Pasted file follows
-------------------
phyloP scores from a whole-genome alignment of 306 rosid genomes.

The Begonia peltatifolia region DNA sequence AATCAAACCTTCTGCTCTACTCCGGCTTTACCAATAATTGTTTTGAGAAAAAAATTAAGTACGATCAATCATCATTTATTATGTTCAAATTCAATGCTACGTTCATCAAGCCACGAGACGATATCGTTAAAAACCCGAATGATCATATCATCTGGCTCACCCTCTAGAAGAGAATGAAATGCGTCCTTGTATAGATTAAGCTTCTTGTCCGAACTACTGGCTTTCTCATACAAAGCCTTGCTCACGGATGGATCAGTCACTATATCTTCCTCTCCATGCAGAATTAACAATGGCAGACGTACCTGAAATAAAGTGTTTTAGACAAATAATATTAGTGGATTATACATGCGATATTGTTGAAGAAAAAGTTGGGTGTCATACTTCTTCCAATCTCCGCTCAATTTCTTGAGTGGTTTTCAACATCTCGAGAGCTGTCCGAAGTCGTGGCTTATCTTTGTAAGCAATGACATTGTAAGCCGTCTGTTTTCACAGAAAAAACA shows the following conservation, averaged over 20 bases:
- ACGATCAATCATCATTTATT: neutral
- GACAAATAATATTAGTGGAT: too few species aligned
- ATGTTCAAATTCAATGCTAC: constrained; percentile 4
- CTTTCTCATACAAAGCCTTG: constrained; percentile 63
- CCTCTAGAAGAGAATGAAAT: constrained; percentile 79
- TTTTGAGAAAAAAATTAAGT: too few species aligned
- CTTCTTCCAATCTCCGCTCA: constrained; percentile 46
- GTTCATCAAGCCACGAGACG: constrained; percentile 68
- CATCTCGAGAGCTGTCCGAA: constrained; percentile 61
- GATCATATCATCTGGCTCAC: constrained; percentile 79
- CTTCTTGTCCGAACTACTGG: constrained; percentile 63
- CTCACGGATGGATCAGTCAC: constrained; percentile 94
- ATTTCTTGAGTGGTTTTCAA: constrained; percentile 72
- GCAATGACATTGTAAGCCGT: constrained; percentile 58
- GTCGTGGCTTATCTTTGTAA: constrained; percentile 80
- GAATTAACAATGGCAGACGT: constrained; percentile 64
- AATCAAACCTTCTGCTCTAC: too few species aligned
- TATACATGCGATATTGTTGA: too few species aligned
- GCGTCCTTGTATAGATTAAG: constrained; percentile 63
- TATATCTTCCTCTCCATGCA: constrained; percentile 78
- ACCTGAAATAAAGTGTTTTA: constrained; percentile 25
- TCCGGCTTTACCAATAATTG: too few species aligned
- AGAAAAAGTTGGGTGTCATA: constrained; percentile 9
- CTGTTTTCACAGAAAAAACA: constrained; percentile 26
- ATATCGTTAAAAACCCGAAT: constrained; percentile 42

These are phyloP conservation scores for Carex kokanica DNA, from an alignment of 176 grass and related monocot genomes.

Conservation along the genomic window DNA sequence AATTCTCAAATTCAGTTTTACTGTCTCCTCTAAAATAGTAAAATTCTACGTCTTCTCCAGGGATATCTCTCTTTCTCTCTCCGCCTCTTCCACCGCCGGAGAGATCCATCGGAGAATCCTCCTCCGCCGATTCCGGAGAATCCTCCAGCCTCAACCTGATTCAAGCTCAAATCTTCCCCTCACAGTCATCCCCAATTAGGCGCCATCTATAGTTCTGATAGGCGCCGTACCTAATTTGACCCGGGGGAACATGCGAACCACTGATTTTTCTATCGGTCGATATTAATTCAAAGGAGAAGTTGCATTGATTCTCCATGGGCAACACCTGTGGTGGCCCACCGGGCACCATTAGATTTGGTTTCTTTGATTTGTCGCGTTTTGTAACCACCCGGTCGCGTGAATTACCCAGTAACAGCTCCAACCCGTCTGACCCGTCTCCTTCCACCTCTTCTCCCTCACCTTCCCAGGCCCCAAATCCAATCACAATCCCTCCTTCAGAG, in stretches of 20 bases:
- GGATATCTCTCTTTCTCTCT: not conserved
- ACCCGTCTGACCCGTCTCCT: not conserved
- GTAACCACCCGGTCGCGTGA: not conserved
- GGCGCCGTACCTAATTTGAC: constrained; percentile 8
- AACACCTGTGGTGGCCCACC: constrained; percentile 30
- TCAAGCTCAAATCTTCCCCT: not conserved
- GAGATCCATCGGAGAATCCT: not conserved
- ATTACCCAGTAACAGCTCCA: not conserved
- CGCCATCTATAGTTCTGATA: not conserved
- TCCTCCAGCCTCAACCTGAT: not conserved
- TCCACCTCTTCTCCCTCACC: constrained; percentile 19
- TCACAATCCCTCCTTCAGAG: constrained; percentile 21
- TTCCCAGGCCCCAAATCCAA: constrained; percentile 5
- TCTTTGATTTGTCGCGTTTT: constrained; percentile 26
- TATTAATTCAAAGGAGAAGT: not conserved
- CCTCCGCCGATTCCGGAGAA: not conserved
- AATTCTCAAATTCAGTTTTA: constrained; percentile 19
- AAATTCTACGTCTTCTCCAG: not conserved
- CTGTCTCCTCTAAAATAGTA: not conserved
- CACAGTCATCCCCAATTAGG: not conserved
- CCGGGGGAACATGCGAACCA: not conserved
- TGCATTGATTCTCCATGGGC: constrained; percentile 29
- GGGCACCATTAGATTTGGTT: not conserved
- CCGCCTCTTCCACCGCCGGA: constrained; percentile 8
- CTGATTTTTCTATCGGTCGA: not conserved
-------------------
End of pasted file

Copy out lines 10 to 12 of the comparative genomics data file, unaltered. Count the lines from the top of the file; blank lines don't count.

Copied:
- GTTCATCAAGCCACGAGACG: constrained; percentile 68
- CATCTCGAGAGCTGTCCGAA: constrained; percentile 61
- GATCATATCATCTGGCTCAC: constrained; percentile 79